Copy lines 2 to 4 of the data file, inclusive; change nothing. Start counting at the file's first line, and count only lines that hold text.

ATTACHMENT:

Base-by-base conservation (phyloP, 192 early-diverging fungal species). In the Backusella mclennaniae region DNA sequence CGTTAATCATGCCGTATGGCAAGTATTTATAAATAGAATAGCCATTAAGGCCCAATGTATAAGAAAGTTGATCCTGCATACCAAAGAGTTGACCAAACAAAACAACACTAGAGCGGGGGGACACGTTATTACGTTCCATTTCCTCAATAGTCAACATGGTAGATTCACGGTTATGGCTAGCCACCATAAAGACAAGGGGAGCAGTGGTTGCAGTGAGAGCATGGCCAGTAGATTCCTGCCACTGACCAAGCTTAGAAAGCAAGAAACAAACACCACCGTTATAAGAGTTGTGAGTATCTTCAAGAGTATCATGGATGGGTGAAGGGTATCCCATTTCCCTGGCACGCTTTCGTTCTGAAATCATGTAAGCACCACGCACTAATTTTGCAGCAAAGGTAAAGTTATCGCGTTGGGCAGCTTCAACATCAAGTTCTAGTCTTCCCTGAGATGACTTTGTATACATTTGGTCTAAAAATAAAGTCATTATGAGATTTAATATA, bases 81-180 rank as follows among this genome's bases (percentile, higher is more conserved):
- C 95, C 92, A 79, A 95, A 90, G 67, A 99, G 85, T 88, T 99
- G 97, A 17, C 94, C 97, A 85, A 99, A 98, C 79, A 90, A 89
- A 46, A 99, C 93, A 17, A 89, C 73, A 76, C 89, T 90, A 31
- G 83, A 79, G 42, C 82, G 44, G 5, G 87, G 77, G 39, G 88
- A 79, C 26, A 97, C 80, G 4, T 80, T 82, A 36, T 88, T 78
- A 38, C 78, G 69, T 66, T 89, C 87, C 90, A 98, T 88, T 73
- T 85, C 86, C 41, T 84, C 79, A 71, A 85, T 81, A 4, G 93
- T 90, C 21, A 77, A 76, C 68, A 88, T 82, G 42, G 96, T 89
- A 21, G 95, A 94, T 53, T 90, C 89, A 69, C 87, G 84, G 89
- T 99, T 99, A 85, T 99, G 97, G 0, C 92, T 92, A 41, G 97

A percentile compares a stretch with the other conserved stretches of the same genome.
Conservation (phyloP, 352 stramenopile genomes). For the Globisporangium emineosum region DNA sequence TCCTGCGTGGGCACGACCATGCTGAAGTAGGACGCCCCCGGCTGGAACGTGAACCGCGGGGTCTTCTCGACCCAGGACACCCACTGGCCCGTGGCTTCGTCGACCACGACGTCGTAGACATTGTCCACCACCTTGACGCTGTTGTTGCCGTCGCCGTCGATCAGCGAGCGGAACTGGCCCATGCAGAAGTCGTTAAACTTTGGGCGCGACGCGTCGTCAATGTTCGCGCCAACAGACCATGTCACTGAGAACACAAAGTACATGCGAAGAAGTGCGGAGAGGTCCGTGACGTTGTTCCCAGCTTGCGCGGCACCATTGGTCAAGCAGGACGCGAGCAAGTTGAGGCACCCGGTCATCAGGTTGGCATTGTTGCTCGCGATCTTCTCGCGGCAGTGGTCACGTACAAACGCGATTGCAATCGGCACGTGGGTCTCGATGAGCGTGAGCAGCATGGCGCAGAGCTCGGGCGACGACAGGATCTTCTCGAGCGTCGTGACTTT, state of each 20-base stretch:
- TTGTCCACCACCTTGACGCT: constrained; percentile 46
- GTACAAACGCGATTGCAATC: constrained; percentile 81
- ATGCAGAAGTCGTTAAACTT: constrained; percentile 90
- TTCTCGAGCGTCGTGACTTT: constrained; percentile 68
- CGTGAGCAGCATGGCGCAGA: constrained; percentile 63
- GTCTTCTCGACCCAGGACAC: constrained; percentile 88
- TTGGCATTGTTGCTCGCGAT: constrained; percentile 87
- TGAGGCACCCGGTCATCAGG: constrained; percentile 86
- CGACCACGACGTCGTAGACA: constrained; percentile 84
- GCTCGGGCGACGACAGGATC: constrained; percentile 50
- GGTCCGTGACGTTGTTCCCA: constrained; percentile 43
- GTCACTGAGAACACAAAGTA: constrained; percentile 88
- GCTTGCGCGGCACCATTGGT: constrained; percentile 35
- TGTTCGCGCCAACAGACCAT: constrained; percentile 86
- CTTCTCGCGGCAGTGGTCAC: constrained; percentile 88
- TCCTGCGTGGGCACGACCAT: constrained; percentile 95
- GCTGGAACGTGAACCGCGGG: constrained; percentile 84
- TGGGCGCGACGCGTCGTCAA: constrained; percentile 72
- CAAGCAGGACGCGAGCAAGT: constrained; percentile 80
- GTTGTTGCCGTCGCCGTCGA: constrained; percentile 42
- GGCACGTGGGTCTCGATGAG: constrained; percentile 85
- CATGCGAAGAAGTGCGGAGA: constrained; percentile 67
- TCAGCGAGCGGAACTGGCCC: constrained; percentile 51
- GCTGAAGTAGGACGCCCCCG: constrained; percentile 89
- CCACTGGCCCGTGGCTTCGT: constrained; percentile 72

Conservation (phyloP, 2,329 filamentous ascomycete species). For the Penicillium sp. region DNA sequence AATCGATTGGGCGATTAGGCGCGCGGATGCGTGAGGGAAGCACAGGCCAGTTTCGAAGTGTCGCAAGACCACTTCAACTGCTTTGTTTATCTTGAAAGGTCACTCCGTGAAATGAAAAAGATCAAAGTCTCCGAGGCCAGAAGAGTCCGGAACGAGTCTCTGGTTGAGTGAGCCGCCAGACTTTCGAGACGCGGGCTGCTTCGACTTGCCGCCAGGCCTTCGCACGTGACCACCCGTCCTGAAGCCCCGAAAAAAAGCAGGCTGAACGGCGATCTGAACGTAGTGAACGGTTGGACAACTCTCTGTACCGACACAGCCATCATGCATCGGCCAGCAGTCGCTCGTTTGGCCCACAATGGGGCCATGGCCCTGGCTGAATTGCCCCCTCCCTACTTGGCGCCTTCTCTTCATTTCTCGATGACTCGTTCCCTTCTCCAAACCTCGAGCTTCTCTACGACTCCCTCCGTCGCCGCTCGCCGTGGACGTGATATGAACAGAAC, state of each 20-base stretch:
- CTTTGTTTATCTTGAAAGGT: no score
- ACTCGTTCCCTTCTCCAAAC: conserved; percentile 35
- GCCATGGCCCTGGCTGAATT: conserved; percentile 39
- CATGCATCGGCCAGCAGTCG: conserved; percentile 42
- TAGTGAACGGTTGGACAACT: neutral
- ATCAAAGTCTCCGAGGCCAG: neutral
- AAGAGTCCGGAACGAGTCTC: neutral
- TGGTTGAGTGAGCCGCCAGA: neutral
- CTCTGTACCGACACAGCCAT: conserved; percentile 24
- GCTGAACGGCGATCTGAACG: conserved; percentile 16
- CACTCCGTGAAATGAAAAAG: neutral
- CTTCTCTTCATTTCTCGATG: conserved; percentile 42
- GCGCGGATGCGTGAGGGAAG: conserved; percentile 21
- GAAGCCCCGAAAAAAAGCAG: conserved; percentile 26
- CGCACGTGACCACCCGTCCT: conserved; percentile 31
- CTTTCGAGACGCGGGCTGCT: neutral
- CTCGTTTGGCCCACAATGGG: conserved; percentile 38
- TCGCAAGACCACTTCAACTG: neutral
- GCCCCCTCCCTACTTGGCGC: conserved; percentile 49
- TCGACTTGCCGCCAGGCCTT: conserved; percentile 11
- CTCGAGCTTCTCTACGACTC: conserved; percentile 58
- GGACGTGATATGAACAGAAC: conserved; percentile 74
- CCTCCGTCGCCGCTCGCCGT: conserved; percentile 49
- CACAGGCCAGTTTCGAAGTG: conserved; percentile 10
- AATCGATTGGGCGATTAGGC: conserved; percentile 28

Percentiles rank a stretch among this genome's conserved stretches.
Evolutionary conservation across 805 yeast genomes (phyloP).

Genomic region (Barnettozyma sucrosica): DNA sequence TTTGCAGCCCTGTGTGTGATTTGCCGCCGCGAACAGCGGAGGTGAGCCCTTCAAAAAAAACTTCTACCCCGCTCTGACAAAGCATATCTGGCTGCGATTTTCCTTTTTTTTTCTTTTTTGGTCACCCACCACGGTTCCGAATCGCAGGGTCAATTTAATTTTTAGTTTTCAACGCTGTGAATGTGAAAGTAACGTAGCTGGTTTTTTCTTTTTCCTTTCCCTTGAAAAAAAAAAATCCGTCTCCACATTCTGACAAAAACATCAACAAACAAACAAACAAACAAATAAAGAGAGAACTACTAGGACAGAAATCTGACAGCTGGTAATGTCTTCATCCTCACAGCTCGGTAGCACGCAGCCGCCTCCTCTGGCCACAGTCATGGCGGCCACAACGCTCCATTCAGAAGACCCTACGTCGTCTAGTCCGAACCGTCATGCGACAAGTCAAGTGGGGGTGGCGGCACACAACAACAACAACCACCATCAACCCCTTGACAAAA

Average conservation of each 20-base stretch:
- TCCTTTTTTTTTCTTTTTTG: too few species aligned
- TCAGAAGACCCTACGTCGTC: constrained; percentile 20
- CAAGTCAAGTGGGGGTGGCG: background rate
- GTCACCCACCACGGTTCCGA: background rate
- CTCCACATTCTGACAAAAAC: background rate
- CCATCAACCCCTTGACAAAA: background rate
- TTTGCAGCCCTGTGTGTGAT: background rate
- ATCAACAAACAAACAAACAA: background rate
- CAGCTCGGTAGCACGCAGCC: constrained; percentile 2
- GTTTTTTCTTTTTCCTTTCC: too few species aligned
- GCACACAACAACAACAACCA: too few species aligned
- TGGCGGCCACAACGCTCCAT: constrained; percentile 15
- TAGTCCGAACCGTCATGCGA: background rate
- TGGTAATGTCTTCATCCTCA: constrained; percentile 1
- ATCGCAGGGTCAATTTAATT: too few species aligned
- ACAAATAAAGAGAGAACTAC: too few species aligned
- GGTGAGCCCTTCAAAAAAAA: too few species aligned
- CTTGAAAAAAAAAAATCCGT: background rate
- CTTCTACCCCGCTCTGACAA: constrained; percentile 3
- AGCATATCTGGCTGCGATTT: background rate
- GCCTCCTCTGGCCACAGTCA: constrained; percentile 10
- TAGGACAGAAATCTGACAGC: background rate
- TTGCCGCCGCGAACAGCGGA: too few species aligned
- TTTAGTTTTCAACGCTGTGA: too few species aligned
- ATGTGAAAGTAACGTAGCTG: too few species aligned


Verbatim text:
- C 95, C 92, A 79, A 95, A 90, G 67, A 99, G 85, T 88, T 99
- G 97, A 17, C 94, C 97, A 85, A 99, A 98, C 79, A 90, A 89
- A 46, A 99, C 93, A 17, A 89, C 73, A 76, C 89, T 90, A 31